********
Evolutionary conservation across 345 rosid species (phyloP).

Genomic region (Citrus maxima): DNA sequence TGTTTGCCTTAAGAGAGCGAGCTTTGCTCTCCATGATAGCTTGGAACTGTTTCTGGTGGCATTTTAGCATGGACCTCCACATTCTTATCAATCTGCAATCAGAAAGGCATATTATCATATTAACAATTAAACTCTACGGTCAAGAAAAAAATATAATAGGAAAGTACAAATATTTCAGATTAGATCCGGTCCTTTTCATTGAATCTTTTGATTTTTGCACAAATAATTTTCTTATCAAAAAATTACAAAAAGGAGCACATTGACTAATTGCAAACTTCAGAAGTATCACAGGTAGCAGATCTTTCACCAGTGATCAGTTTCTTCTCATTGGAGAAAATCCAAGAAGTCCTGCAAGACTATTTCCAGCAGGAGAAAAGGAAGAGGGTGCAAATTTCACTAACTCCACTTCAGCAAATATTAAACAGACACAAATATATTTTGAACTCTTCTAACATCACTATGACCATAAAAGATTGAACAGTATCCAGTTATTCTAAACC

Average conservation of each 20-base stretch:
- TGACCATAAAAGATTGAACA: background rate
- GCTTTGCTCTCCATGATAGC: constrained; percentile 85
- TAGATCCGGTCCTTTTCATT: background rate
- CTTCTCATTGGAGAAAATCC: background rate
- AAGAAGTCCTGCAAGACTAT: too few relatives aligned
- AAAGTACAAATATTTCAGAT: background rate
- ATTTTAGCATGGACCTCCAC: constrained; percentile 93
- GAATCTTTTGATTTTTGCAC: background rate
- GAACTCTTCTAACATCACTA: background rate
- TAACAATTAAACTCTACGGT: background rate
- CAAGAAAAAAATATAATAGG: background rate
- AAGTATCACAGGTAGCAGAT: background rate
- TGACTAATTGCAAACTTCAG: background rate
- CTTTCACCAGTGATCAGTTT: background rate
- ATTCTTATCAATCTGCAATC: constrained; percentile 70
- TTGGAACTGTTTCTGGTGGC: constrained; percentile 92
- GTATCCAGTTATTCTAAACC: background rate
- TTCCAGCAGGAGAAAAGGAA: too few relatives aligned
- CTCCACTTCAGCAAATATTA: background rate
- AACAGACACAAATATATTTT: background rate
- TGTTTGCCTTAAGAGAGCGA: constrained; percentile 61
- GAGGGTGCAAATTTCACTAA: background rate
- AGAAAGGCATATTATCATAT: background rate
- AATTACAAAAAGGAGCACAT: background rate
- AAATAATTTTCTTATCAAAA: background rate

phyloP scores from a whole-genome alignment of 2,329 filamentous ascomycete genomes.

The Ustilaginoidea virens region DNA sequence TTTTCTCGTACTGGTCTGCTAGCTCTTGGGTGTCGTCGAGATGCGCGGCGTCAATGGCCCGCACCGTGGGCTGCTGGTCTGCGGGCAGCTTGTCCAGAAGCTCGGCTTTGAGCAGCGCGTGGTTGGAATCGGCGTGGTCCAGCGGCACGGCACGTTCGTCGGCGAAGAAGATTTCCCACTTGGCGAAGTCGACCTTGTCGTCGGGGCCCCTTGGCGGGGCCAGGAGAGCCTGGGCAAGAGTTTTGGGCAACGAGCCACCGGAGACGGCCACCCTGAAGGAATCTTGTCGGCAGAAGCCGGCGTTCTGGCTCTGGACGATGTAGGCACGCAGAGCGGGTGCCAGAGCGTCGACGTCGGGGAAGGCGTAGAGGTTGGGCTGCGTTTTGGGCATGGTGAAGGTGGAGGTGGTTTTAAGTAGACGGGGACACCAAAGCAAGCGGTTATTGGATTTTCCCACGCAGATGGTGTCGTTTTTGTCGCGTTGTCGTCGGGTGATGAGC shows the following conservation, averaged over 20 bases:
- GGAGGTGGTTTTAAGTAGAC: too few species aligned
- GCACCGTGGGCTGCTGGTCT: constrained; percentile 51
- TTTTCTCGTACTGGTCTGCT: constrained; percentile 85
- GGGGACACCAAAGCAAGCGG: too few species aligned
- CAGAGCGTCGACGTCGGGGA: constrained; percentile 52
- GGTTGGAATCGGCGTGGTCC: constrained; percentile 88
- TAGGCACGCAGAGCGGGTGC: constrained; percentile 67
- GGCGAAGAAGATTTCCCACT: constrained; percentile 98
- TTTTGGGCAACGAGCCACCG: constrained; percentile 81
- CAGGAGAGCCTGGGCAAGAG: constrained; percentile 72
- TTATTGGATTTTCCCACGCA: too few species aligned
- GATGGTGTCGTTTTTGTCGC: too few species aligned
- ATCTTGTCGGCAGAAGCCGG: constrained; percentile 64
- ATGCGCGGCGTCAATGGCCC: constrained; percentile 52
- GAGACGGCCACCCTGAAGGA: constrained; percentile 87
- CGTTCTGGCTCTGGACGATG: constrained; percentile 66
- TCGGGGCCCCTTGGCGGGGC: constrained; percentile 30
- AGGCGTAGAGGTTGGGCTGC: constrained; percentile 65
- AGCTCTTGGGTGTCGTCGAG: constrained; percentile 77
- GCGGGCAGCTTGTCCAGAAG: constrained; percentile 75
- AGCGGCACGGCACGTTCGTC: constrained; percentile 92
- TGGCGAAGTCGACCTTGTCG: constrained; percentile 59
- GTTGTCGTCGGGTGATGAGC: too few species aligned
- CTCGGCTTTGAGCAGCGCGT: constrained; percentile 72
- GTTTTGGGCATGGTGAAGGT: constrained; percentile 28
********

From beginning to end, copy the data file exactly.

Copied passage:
Evolutionary conservation across 345 rosid species (phyloP).

Genomic region (Citrus maxima): DNA sequence TGTTTGCCTTAAGAGAGCGAGCTTTGCTCTCCATGATAGCTTGGAACTGTTTCTGGTGGCATTTTAGCATGGACCTCCACATTCTTATCAATCTGCAATCAGAAAGGCATATTATCATATTAACAATTAAACTCTACGGTCAAGAAAAAAATATAATAGGAAAGTACAAATATTTCAGATTAGATCCGGTCCTTTTCATTGAATCTTTTGATTTTTGCACAAATAATTTTCTTATCAAAAAATTACAAAAAGGAGCACATTGACTAATTGCAAACTTCAGAAGTATCACAGGTAGCAGATCTTTCACCAGTGATCAGTTTCTTCTCATTGGAGAAAATCCAAGAAGTCCTGCAAGACTATTTCCAGCAGGAGAAAAGGAAGAGGGTGCAAATTTCACTAACTCCACTTCAGCAAATATTAAACAGACACAAATATATTTTGAACTCTTCTAACATCACTATGACCATAAAAGATTGAACAGTATCCAGTTATTCTAAACC

Average conservation of each 20-base stretch:
- TGACCATAAAAGATTGAACA: background rate
- GCTTTGCTCTCCATGATAGC: constrained; percentile 85
- TAGATCCGGTCCTTTTCATT: background rate
- CTTCTCATTGGAGAAAATCC: background rate
- AAGAAGTCCTGCAAGACTAT: too few relatives aligned
- AAAGTACAAATATTTCAGAT: background rate
- ATTTTAGCATGGACCTCCAC: constrained; percentile 93
- GAATCTTTTGATTTTTGCAC: background rate
- GAACTCTTCTAACATCACTA: background rate
- TAACAATTAAACTCTACGGT: background rate
- CAAGAAAAAAATATAATAGG: background rate
- AAGTATCACAGGTAGCAGAT: background rate
- TGACTAATTGCAAACTTCAG: background rate
- CTTTCACCAGTGATCAGTTT: background rate
- ATTCTTATCAATCTGCAATC: constrained; percentile 70
- TTGGAACTGTTTCTGGTGGC: constrained; percentile 92
- GTATCCAGTTATTCTAAACC: background rate
- TTCCAGCAGGAGAAAAGGAA: too few relatives aligned
- CTCCACTTCAGCAAATATTA: background rate
- AACAGACACAAATATATTTT: background rate
- TGTTTGCCTTAAGAGAGCGA: constrained; percentile 61
- GAGGGTGCAAATTTCACTAA: background rate
- AGAAAGGCATATTATCATAT: background rate
- AATTACAAAAAGGAGCACAT: background rate
- AAATAATTTTCTTATCAAAA: background rate

phyloP scores from a whole-genome alignment of 2,329 filamentous ascomycete genomes.

The Ustilaginoidea virens region DNA sequence TTTTCTCGTACTGGTCTGCTAGCTCTTGGGTGTCGTCGAGATGCGCGGCGTCAATGGCCCGCACCGTGGGCTGCTGGTCTGCGGGCAGCTTGTCCAGAAGCTCGGCTTTGAGCAGCGCGTGGTTGGAATCGGCGTGGTCCAGCGGCACGGCACGTTCGTCGGCGAAGAAGATTTCCCACTTGGCGAAGTCGACCTTGTCGTCGGGGCCCCTTGGCGGGGCCAGGAGAGCCTGGGCAAGAGTTTTGGGCAACGAGCCACCGGAGACGGCCACCCTGAAGGAATCTTGTCGGCAGAAGCCGGCGTTCTGGCTCTGGACGATGTAGGCACGCAGAGCGGGTGCCAGAGCGTCGACGTCGGGGAAGGCGTAGAGGTTGGGCTGCGTTTTGGGCATGGTGAAGGTGGAGGTGGTTTTAAGTAGACGGGGACACCAAAGCAAGCGGTTATTGGATTTTCCCACGCAGATGGTGTCGTTTTTGTCGCGTTGTCGTCGGGTGATGAGC shows the following conservation, averaged over 20 bases:
- GGAGGTGGTTTTAAGTAGAC: too few species aligned
- GCACCGTGGGCTGCTGGTCT: constrained; percentile 51
- TTTTCTCGTACTGGTCTGCT: constrained; percentile 85
- GGGGACACCAAAGCAAGCGG: too few species aligned
- CAGAGCGTCGACGTCGGGGA: constrained; percentile 52
- GGTTGGAATCGGCGTGGTCC: constrained; percentile 88
- TAGGCACGCAGAGCGGGTGC: constrained; percentile 67
- GGCGAAGAAGATTTCCCACT: constrained; percentile 98
- TTTTGGGCAACGAGCCACCG: constrained; percentile 81
- CAGGAGAGCCTGGGCAAGAG: constrained; percentile 72
- TTATTGGATTTTCCCACGCA: too few species aligned
- GATGGTGTCGTTTTTGTCGC: too few species aligned
- ATCTTGTCGGCAGAAGCCGG: constrained; percentile 64
- ATGCGCGGCGTCAATGGCCC: constrained; percentile 52
- GAGACGGCCACCCTGAAGGA: constrained; percentile 87
- CGTTCTGGCTCTGGACGATG: constrained; percentile 66
- TCGGGGCCCCTTGGCGGGGC: constrained; percentile 30
- AGGCGTAGAGGTTGGGCTGC: constrained; percentile 65
- AGCTCTTGGGTGTCGTCGAG: constrained; percentile 77
- GCGGGCAGCTTGTCCAGAAG: constrained; percentile 75
- AGCGGCACGGCACGTTCGTC: constrained; percentile 92
- TGGCGAAGTCGACCTTGTCG: constrained; percentile 59
- GTTGTCGTCGGGTGATGAGC: too few species aligned
- CTCGGCTTTGAGCAGCGCGT: constrained; percentile 72
- GTTTTGGGCATGGTGAAGGT: constrained; percentile 28